When we can learn the language of our body and nervous system as advocated by Deb Dana, from her book Poly Vagal exercises for Safety and Connection. We can begin to distinguish what we think from how we feel, sometimes we need to separate our thoughts from our bodily sensations. Especially if our sensations are taking over our ability to discern the truth. This can happen all too often, sometimes this can show up as an emotional flashback especially for people with CPTSD as described by Pete Walker in his book From Surviving to Thriving.

When we can restore a felt sense of safety first it becomes easier to drop into the body and feel the sensations without becoming overwhelmed by them. This increases the ability to keep the rational or frontal brain online and we can begin to recognize patterns of conditioned thinking, evaluation, and go to judgments. Curiosity is a great tool, however, we still need to catch those automatic assumptions that can so easily take over as a result of autonomic nervous system responses that bring with them a host of familiar sensations that keep firing. No matter how mentally strong you can be if this system is left dysregulated it will win over your well-intentioned efforts 90% of the time. Leaving you in hyperarousal, hypo arousal, or swinging between both.

Self-regulation is where we need the most support without it, it is so difficult to progress and grow. Restoring a personal sense of agency over your reactions is reliant on this before you can really begin to feel you have choices. Once you can self-regulate then your sense of ‘will/will power’ can be powerful and a sense of freedom can begin to feel real and tangible.

In all that I do, I include reflection, it is a tool that can help you make sense of it all and once the pieces start coming together again, that is the Ahh-ha moment. Through learning how to self-regulate, coming home to the present moment, and applying mindfulness becomes easier and more accessible. When these become more accessible, the ties and hooks of the past can begin to loosen and weaken. Fear, anxiety, and anger can be greatly reduced when uncertainty about the future comes knocking on your door.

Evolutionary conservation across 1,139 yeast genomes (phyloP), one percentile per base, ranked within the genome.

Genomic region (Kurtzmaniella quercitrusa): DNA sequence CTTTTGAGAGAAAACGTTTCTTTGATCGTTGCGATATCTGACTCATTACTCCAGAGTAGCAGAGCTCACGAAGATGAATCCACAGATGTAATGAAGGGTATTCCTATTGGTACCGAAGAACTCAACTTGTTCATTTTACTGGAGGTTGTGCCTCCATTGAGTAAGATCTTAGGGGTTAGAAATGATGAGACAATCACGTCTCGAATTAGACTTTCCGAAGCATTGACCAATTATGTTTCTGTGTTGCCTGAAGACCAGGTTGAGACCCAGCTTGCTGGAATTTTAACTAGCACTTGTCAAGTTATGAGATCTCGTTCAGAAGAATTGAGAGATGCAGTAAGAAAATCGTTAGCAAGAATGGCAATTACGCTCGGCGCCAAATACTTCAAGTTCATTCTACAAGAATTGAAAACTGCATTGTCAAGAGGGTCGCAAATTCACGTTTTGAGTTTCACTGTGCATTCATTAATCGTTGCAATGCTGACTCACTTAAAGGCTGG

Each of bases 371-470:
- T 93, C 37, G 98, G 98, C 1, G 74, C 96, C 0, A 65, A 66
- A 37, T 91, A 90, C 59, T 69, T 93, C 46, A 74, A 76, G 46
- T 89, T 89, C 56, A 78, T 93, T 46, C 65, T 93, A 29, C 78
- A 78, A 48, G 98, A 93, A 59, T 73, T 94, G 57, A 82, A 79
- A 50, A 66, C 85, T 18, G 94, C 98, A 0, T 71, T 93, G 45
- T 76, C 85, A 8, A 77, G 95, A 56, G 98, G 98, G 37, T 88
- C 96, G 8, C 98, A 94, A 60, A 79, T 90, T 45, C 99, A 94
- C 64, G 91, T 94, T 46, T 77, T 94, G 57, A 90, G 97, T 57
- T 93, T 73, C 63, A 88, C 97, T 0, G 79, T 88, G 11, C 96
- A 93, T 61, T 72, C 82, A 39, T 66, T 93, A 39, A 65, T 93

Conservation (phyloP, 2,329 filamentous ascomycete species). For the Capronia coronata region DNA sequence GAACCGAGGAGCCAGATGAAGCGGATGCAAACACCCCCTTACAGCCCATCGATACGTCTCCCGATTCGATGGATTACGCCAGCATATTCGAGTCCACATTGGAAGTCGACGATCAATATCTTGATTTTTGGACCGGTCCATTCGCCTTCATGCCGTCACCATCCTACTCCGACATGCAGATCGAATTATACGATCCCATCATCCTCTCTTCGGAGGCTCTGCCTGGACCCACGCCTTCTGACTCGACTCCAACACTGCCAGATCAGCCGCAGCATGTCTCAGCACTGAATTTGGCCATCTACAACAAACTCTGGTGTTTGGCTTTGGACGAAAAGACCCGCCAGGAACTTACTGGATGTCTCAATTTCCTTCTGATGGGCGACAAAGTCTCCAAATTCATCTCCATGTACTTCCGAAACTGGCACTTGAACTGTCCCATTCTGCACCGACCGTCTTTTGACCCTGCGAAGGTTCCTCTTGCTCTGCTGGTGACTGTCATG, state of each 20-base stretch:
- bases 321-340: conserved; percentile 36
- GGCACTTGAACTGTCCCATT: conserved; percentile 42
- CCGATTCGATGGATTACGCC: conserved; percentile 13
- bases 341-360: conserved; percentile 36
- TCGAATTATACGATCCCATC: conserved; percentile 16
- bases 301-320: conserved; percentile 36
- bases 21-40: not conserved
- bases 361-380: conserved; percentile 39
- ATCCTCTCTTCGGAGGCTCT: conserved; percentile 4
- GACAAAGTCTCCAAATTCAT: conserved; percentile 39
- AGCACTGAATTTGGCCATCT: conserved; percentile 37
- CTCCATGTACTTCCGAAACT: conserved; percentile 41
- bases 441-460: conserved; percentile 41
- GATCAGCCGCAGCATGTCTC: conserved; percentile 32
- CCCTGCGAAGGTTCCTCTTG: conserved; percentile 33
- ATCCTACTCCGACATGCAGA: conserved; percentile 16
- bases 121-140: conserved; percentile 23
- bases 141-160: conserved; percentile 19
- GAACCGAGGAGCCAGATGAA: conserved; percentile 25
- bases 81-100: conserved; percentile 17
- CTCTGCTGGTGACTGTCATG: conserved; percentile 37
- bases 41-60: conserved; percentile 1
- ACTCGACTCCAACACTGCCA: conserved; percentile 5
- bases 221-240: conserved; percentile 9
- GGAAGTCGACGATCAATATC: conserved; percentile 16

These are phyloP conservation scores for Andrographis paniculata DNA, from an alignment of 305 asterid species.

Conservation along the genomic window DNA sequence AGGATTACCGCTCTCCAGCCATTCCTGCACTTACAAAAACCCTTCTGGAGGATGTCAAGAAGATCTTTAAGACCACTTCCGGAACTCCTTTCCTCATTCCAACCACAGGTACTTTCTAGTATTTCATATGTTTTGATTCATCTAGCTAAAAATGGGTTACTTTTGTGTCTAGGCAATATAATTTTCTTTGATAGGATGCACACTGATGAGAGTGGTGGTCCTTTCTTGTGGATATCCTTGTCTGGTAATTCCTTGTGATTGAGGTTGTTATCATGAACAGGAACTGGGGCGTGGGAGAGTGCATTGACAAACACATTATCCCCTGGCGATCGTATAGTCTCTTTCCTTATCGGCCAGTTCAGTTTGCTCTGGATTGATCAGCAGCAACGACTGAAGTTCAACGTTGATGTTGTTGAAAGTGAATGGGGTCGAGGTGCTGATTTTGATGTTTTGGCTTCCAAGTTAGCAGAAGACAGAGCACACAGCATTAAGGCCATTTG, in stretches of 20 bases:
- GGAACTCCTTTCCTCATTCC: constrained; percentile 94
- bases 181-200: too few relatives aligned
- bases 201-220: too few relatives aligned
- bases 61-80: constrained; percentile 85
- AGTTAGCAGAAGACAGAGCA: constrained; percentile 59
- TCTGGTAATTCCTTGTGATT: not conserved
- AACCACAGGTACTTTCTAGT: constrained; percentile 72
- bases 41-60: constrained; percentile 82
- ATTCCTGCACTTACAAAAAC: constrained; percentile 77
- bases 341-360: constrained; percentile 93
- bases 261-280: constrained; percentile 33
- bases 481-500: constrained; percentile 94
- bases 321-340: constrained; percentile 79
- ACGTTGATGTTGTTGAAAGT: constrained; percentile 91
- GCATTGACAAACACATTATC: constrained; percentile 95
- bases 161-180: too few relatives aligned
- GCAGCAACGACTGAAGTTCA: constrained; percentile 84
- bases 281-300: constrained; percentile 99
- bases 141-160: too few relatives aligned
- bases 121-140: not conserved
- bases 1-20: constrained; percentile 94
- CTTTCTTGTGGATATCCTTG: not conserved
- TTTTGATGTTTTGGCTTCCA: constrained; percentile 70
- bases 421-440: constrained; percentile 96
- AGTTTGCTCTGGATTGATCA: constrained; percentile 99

Slow Down and internalize the experience of self-regulation when it happens. It is the most empowering feeling, the ‘yes I can’ reclaim my body and mind, steps in with a huge firm footing. It becomes about taking steps within your reach no matter how slippery the footing beneath may feel. Once you do it once, it is a success, and be sure to pause and really absorb and internalize that moment. When you succeed at self-regulation, that in ways becomes your new truth.

In learning to self-regulate you can also begin to tolerate stress and the waves of sensations that come in a moment of activation. It is in those moments of autonomic awareness, the ability to see choices and discern the truth of any given moment can begin to rise. When you repair the nervous system the brakes can be applied more easily, less activation, less automatic reactions, and thoughts and feelings and behaviors. You open the gateway to new pathways with new growth and new possibilities.

By building autonomic awareness you can become aware of the somatic markers that indicate to you that your nervous system is possibly firing from old neural pathways. Not only is our autonomic nervous system shaped by past experiences, but it can also rebuild itself from our moment-to-moment experiences and we can use this to our advantage.

I advocate always engaging regularly in authentic micro-moments of actually feeling safe and peaceful. These moments are so easily overlooked yet are vital in helping our brains to slowly but surely shift from feeling constantly under threat, hyper-vigilant, and defensive. As Deb Dana would say shifting from‘ protection to connection’. When you can begin to see and understand the origin of patterns associated with triggers, you can also more easily plan and resource yourself for those more difficult moments.

I have included examples of somatic markers associated with being triggered…

What shows up for you? How does it show up within your body?

Body: posture, sensations, facial expressions, autonomic nervous system activation, and stress responses, smells and body language, tightness, clenched hands…

Mind and emotions: automatic racing thoughts, judgments, and evaluations, negative and disinterested, defensiveness, anxiety, fear, sadness, anger. …

Wisdom: What you believe and value, limiting beliefs, inner critic and outer critic, faith…

Energy: hyper or hypo aroused/ feeling chaotic, scattered, unfocused and ungrounded, feeling blocked in certain areas of your body, feeling low and lethargic ….

Soul: lost contact with your deepest self, lack self-worth, feel overcome with guilt, fear, shame, anger, despair….

Roseanne Reilly
Advancing your ability to heal and repair your nervous system


Guest Post Disclaimer: Any and all information shared in this guest blog post is intended for educational and informational purposes only. Nothing in this blog post, nor any content on CPTSDfoundation.org, is a supplement for or supersedes the relationship and direction of your medical or mental health providers. Thoughts, ideas, or opinions expressed by the writer of this guest blog do not necessarily reflect those of CPTSD Foundation. For more information, see our Privacy Policy and Full Disclaimer.

Share This